raypriore

Coach Ray Priore has turned around Penn football in his first year as head coach, as the Quakers have won the Ivy League title after being projected to finish 6th in the preseason.

Photo: Carson Kahoe / The Daily Pennsylvanian

When I arrived on campus a year ago, football season was my first major introduction to Penn Athletics.

And it didn’t make a very good impression. The team sputtered to a 2-8 record, surrendering nearly 40 points per game while failing to produce much of anything on offense. We at The Daily Pennsylvanian were forced to retreat into a nauseating cycle of pessimistic game previews, repetitive recaps and depressing columns as we covered the underachieving squad.

And coming into 2015, things were shaping up to be even worse. Coach Al Bagnoli ­— his final season having been more of a funeral dirge than an exercise in cheery nostalgia — was not only gone after 23 seasons, but had promptly un-retired in favor of a job at Columbia. Meanwhile, Ray Priore, who had been the coordinator of that woeful 2014 defense, was set to take Bagnoli’s place.

Like I said, to this point, Penn football had not exactly impressed me.

This fall, on the last morning of summer before classes began, my fellow DP writers and I dragged ourselves out of bed to attend the team’s 2015 Media Day and conduct interviews with players and staff. When asked what was different with this year’s squad, the players were nearly unanimous in their response: The culture.

‘The culture? That’s it?,’ I thought. After all, the team needed to change a whole lot more than its culture. That response, to me, sounded like a cop-out answer from an alreadyweak team that had just lost its coach, two best receivers (Spencer Kulcsar and Conner Scott) and defensive captain (Dan Davis).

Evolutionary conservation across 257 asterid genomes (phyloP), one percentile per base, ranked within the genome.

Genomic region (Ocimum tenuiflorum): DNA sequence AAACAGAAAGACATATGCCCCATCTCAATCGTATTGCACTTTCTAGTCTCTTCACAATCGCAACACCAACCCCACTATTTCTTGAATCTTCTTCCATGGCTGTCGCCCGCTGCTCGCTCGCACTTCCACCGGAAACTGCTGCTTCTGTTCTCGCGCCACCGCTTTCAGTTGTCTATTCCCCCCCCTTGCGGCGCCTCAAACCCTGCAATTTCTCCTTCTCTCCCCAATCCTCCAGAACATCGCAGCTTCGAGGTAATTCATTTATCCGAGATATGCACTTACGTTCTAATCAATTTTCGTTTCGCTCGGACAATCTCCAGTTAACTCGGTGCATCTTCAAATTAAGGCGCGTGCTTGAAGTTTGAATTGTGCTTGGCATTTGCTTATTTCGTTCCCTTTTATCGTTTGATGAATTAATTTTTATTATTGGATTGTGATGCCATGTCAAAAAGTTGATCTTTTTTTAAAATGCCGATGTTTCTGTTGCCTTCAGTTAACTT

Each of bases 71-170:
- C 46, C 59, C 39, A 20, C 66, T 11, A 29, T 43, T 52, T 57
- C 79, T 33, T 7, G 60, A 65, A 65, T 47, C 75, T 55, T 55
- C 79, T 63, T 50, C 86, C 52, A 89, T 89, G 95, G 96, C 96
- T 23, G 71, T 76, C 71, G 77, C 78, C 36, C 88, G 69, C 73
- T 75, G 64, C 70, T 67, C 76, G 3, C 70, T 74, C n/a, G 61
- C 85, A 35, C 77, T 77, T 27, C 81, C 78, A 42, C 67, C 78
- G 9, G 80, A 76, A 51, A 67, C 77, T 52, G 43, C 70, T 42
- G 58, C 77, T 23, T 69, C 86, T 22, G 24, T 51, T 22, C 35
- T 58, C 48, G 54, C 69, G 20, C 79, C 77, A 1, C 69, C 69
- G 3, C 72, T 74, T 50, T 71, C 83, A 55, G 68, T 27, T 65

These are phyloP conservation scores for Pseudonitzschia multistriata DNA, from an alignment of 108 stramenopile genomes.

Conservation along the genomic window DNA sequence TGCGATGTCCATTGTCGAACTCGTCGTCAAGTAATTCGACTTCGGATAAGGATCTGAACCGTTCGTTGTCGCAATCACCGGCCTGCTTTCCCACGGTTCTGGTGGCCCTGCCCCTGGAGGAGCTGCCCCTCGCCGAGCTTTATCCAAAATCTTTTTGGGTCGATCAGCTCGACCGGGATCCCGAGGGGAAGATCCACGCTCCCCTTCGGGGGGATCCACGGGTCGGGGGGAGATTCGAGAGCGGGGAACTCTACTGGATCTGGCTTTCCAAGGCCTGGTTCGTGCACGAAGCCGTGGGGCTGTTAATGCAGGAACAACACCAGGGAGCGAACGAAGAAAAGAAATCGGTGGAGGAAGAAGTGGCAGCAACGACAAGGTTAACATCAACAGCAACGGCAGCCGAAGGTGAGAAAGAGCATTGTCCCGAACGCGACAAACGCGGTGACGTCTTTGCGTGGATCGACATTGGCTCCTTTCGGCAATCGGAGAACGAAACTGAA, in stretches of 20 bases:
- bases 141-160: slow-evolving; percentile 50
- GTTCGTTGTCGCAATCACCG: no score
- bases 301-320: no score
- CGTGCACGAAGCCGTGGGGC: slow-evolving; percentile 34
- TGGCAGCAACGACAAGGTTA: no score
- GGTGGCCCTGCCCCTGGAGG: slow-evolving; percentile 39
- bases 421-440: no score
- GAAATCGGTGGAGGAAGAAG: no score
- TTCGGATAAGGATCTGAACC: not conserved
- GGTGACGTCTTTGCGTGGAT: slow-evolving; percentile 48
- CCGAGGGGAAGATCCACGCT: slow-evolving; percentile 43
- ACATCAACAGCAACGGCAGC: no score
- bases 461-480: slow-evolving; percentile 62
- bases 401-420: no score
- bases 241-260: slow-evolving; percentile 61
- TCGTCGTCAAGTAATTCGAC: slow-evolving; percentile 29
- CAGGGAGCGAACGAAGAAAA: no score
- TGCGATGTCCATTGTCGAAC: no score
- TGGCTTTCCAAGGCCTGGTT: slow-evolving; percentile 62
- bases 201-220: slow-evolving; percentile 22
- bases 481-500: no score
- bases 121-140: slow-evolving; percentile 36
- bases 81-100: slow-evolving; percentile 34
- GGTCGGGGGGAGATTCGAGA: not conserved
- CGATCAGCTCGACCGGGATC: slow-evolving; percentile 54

So, when I sat down to interview Priore in the week following the Quakers’ season-opening 42-21 drubbing at the hands of Lehigh, I was not exactly optimistic in my questioning when it came to the next weekend’s matchup, another expected beatdown at the hands of Villanova.

“We’re going to stick to the plan,” Priore told me with a knowing smile. “We’re going to get better every day.”

Apparently, the Quakers got a lot better that day. They went to Villanova and shocked the Wildcats 24-13, their first victory over their cross-city rivals since 1911.

And then three weeks later, they beat Columbia.

And then Yale.

And then Brown.

And then Princeton.

And last weekend, the Quakers, no longer docile, finished their coup d’état of the Ivy League, knocking off heavily favored Harvard in Boston, dealing the Crimson their first loss since 2013.

That means that this weekend, with a victory over lowly 1-8 Cornell, the Red and Blue will be Ivy League Champions.

Feel free to take a second to wrap your brain around that.

This year, the Quakers have given a resounding answer to that question asked on Media Day.

For starters, sophomore receiver Justin Watson has been a difference this season. He’s averaged over 100 yards receiving per game (most of which, it feels like, have come in clutch moments) and could stake a serious claim to Ivy League Offensive Player of the Year with a big game on Saturday.

Senior linebacker Tyler Drake has been a difference this season. He’s notched 73 tackles, 8.5 sacks, two interceptions and four forced fumbles through the first nine games. If he doesn’t win Ivy Defensive Player of the Year, it would be a downright travesty.

But the biggest difference this season has been Priore. Rather than maintain the status quo, he has flipped it on its side, installing entirely new systems on both sides of the ball — offensive coordinator John Reagan and defensive coordinator Bob Benson, both in their first years, also deserve ample credit — while providing a steady, confident presence from the team’s top job.

And after all of the rollover and drama surrounding the team over the last calendar year, the Quakers stand one win away from an Ivy League title.

I bet a win would do wonders for team culture.

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